Arthur Dixon: First, thank you for this interview. I know you’ve given a lot recently after the release of your new novel, Kentukis, and I imagine they get tiring! I’d like to start by discussing all the interest your books have generated in the academic world. In that context, how does it feel as a writer to be the subject of other writing, in academia or journalism, to find your work in reviews, to see interviews, to hear about dissertations, etc?
Samanta Schweblin: It feels strange, of course, because the moment of writing is something very intimate, it happens to me in absolute solitude and I’m its only spectator, a little like when you get dressed or brush your teeth. So at the start, when academic works started to appear or when I read the first reviews of my books, it didn’t just feel unusual to hear about any kind of analysis about how I do these things, it filled me insecurities. I thought, are my texts really good enough for someone to spend so many hours studying them? I felt a mixture of guilt and a little imposter syndrome, like being afraid that someone, sometime would notice the fraud. Then I got used to it, and like with anything you get used to, I stopped thinking about it. At any rate, it’s something that happens to the books, or that’s how I prefer to think about it.
AD: The subject of literatura fantástica, or fantastic literature, appears in many reviews of and interviews about your work, and it seems that many critics have tried to place your work on a sort of sliding scale between realism and the fantastic. What do you think about this apparent insistence on placing your work in the category of fantastic literature, fantastic realism, speculative fiction, etc? Have you ever thought about such categories while writing?
SS: I don’t think about genres when I write, not at all. A literary genre is, above all, a series of limits—limits in the best possible sense, a set of rules and possibilities imposed upon a particular world, which at the same times allows for unprecedented, original movements. So, two stories that could feasibly be categorized, for example, as belonging to the fantastic literature of the Río de la Plata could contain very different, even contradictory limits. For me, what exists in any case is not the limit of a literary genre, but the limit of a particular story, an internal logic of what can or cannot be done. And, of course, the closer you come to crossing those limits, the more powerful the stories become. And that thin line that divides the real from the fantastic, for example, I don’t think about it from the perspective of genre, I can’t think that if I take a step forward I’ll be in the fantastic, if I take a step back I’ll stay in realism. It’s all there for me, at the same time. Absolute realism is what lets the fantastic come close without ever breaking the link with the world where we live—or where we think we live—and the imminence of the fantastic is what makes the real world more defined and menacing. They go hand in hand.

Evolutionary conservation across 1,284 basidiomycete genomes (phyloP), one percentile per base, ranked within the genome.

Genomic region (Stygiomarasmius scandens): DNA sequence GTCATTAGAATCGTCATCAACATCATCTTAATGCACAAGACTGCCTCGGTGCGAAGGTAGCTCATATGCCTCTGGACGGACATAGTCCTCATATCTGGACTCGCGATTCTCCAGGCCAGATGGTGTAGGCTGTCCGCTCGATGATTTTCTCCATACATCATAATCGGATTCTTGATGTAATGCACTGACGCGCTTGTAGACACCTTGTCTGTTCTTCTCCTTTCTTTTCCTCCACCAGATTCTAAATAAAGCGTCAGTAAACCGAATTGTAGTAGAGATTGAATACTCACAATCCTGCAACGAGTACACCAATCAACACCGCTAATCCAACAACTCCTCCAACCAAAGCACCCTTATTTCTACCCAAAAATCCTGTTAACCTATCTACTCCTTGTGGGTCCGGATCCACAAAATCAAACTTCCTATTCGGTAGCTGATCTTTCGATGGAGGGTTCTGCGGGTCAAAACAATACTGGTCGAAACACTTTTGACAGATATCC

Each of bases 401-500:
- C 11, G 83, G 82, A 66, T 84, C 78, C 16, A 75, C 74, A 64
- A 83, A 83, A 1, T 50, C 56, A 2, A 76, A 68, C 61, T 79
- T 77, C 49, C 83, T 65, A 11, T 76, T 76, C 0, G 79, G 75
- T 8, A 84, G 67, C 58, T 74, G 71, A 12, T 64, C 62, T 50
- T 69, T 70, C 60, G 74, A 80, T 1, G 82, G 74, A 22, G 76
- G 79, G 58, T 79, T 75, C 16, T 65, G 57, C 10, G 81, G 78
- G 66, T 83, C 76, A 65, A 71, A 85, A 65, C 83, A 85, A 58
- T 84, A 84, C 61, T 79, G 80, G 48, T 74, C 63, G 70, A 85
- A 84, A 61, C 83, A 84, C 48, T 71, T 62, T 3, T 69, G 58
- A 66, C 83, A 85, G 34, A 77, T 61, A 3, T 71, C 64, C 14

It is also common, especially in my stories from Mouthful of Birds, that the same story can have a realist reading and a fantastic reading. But in these stories, the fantastic always takes place in the reader’s head, in the construction that the reader makes of their reading. There is no line in the text that one can underline and say “here the text jumps into another territory.” So we should think about why we use the word “fantastic”—something that can’t happen, that belongs to another world—to describe something that happens in the intimacy of our own thoughts, which are absolutely real, and perhaps form the only world in which we can trust.
AD: On several occasions, you’ve mentioned some of the central authors of the twentieth-century Argentine literary tradition of the among your initial influences—especially Adolfo Bioy Casares, a writer whom I also like a lot and whose influence can be seen in your writing. What’s the relationship between your work and the canon of Argentine literature, or literature from the Rio de la Plata region in general? Do you see your writing as part of a specific national or regional tradition, or do you prefer not to categorize it in that way?